The gala celebrated the heritage, achievements and history of the U.S. Air Force and the 4 FW. The items from the time capsule were on display and guests could also view the F-15E with the new heritage paint, and other heritage aircraft. The night included a meal and live music from various groups including the USO WWII era singers.
“It was once said that the footprints of your heritage help determine the course of your future,” Sage said during the gala. “So here at the 4 FW we remember and we celebrate that heritage tonight as we look forward. The heart of the eagle squadron volunteer resides in today’s Airmen of the 4 FW. This fighter wing has always lead the way in defense of our great nation and we will continue to lead with courage, anytime, anywhere.”
The 4th Equipment Maintenance Squadron spent more than one month painting the anniversary scheme for one of the wing’s F-15E Strike Eagle. The aircraft will remain painted this way for one full year.
“If you haven’t gotten the chance to observe the work that Tech. Sgt. Timothy Fox and his fabrication team have done to make that Strike Eagle sing with all the ferocity, pride and esprit de corps this wing is known for, I encourage you to do so,” Sage said.
The 4 FW’s motto is “Fourth but first” because of its reputation for toppling records and firsts throughout history.
Below are just a few examples of the 4 FW’s list of accomplishments and noteworthy achievements:
- The 4 FG flew P-51 Mustangs in February 1944 and are credited as the top scoring Allied fighter group of WWII. The group was the first to infiltrate airspace over Germany and collectively destroyed 1,016 enemy aircraft.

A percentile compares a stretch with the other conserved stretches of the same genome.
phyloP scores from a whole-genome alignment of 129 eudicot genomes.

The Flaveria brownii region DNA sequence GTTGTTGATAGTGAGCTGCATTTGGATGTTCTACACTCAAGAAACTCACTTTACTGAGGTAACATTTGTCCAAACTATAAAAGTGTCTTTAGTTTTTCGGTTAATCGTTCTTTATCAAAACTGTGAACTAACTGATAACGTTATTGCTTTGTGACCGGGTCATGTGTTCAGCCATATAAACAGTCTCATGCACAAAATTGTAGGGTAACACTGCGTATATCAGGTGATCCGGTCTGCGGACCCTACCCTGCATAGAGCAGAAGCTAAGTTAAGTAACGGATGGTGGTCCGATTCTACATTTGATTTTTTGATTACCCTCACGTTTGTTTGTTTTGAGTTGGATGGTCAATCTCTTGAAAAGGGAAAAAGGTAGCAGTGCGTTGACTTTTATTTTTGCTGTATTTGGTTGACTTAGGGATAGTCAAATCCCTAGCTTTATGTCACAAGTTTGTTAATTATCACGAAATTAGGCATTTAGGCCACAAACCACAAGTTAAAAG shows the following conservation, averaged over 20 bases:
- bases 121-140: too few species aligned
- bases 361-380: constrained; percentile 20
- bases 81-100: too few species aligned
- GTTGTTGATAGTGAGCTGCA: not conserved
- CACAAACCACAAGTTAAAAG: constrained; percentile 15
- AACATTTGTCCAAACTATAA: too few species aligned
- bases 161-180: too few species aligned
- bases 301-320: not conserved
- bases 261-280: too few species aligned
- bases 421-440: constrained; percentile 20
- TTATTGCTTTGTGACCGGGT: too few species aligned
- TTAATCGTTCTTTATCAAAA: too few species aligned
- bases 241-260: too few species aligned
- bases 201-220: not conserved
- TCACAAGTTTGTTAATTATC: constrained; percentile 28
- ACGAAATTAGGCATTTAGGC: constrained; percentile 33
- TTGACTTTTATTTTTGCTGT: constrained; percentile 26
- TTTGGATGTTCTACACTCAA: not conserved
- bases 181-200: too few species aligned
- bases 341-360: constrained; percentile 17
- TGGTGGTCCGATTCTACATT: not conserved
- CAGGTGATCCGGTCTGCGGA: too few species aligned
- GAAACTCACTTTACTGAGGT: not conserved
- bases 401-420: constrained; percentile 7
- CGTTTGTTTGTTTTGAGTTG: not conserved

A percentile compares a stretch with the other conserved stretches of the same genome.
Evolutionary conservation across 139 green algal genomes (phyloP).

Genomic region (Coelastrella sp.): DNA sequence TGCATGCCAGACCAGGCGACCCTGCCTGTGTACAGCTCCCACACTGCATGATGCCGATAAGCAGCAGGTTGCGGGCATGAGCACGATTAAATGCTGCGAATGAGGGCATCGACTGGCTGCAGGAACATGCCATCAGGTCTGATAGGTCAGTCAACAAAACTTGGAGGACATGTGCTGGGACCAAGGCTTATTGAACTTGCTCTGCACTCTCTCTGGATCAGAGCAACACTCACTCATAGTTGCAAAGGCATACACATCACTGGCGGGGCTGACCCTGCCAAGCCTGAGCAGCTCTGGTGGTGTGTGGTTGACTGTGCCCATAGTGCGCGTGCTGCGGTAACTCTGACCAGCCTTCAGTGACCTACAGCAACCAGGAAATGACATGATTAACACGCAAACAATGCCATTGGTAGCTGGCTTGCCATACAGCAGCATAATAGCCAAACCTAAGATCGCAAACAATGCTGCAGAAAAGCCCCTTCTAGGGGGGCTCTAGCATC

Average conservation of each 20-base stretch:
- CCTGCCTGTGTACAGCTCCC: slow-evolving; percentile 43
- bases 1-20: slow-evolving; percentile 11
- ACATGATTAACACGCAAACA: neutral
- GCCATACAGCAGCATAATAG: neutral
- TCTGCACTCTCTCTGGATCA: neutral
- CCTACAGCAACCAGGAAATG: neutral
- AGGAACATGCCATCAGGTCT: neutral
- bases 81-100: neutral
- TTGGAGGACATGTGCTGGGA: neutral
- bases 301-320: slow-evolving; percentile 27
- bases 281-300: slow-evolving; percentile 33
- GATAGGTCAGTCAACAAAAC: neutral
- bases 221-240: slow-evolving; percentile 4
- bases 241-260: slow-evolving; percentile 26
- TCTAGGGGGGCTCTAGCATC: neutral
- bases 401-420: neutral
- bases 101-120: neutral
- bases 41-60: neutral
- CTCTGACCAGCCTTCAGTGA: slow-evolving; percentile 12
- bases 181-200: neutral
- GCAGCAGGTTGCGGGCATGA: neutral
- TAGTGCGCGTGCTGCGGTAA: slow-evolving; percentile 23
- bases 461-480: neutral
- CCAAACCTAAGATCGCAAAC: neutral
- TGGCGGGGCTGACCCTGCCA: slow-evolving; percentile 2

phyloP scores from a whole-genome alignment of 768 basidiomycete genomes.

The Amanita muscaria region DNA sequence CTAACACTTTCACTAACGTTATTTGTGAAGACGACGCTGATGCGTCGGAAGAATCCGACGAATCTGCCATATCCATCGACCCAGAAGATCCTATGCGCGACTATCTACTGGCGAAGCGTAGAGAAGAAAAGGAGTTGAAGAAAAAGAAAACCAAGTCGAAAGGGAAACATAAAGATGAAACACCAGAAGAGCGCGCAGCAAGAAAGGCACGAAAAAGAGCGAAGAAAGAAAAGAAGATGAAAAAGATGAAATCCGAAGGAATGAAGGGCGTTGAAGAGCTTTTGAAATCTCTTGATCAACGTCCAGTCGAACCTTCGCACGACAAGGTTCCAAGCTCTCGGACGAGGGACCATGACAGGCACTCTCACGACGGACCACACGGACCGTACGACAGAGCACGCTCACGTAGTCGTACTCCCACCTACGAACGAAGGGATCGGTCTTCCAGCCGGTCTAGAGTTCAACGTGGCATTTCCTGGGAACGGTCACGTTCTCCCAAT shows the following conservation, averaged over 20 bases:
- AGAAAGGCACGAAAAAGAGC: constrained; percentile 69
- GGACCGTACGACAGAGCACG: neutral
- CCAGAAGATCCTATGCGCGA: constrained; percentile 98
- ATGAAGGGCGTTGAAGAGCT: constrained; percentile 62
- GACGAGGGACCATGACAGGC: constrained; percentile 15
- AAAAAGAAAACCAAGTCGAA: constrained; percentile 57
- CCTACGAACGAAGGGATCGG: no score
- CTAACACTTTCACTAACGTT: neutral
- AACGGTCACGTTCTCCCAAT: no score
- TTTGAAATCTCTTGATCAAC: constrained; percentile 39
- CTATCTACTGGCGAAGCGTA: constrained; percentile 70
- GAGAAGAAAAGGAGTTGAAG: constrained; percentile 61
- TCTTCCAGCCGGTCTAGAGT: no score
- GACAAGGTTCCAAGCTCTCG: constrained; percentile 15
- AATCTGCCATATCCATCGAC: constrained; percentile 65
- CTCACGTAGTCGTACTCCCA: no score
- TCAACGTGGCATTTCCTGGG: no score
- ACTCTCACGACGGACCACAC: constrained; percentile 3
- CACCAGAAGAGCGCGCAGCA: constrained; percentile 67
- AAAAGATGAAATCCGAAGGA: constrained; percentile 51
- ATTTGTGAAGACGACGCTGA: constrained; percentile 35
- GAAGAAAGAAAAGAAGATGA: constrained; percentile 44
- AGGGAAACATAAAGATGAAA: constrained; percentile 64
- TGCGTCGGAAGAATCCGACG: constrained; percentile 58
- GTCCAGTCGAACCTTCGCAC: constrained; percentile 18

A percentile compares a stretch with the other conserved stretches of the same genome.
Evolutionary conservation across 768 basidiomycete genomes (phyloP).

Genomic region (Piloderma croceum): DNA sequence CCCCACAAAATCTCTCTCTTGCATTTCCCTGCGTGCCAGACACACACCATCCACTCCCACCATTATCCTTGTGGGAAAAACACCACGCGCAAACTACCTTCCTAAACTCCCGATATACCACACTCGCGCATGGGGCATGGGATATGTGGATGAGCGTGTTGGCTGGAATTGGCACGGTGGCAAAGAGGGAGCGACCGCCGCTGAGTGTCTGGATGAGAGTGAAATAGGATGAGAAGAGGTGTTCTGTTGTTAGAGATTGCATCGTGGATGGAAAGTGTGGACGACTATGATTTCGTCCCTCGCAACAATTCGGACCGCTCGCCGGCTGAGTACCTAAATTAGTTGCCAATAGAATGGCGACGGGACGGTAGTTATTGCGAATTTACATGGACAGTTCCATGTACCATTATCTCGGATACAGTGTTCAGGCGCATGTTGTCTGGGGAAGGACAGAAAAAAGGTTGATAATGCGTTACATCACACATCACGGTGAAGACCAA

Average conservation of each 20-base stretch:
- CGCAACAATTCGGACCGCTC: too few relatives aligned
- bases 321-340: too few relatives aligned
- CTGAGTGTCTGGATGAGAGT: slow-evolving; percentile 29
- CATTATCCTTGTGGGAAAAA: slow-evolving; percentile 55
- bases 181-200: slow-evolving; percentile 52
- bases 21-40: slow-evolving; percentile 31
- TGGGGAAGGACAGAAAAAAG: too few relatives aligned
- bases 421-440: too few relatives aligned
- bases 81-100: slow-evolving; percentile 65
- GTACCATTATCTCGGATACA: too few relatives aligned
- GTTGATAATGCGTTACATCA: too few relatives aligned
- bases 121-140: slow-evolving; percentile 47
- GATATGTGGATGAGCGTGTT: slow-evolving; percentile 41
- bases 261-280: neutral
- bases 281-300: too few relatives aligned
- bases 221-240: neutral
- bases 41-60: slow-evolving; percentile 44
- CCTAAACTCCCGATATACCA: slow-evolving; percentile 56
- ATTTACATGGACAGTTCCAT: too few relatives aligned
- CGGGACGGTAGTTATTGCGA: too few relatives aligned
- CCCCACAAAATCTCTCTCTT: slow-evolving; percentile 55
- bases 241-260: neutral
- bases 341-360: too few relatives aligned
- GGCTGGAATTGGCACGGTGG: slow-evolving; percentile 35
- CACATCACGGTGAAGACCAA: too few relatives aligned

- In March 1949, the group transitioned to the F-86 Sabre aircraft and flew missions during the Korean War. Once again, the 4th was designated the top fighter unit during that conflict, having destroyed 502 enemy aircraft.
- The 336th Fighter Squadron became the first operational F-15E Strike Eagle squadron in 1989, and in 1991, the 4th FW became the first fully operational Strike Eagle wing in the entire Air Force.
- The 4 FW has been commanded by many noteworthy officers, including Brig. Gen. Chuck Yeager, the first person to travel faster than the speed of sound. He also travelled with the wing to Korea when the U.S.S. Pueblo was seized by North Korea in 1968.
- The wing was also commanded by then Col. Jeannie Leavitt, the first female to lead an active duty Air Force fighter wing and the Air Force’s first female fighter pilot.
The wing has flown nine different aircraft in 75 years and destroyed more than 1500 enemy aircraft, dropped more than 4 million pounds of ordnance, produced 63 aces, countless Distinguished Flying Cross recipients and one Medal of Honor recipient.
The 4 FW currently flies the F-15E, a dual-role fighter designed to perform air-to-air and air-to-ground missions. The Strike Eagle has fought in many operations, including, DESERT STORM, SOUTHERN WATCH, ENDURING FREEDOM, ANACONDA, IRAQI FREEDOM AND INHERENT RESOLVE.
Today the wing’s Airmen support operations across the globe, upholding our mission to provide dominant Strike Eagle airpower … anytime, anywhere.
"The heritage of our wing is impressive. We have accomplished so much over the years. I am incredibly honored to be the commander during the year of our 75th anniversary," Sage said. "Tomorrow is a new day and we will continue to write the next page of our nation’s history, and I am proud to stand among you all as we continue to be the tip of the spear in confronting our enemies while also paving the way for our next generation of warfighters.”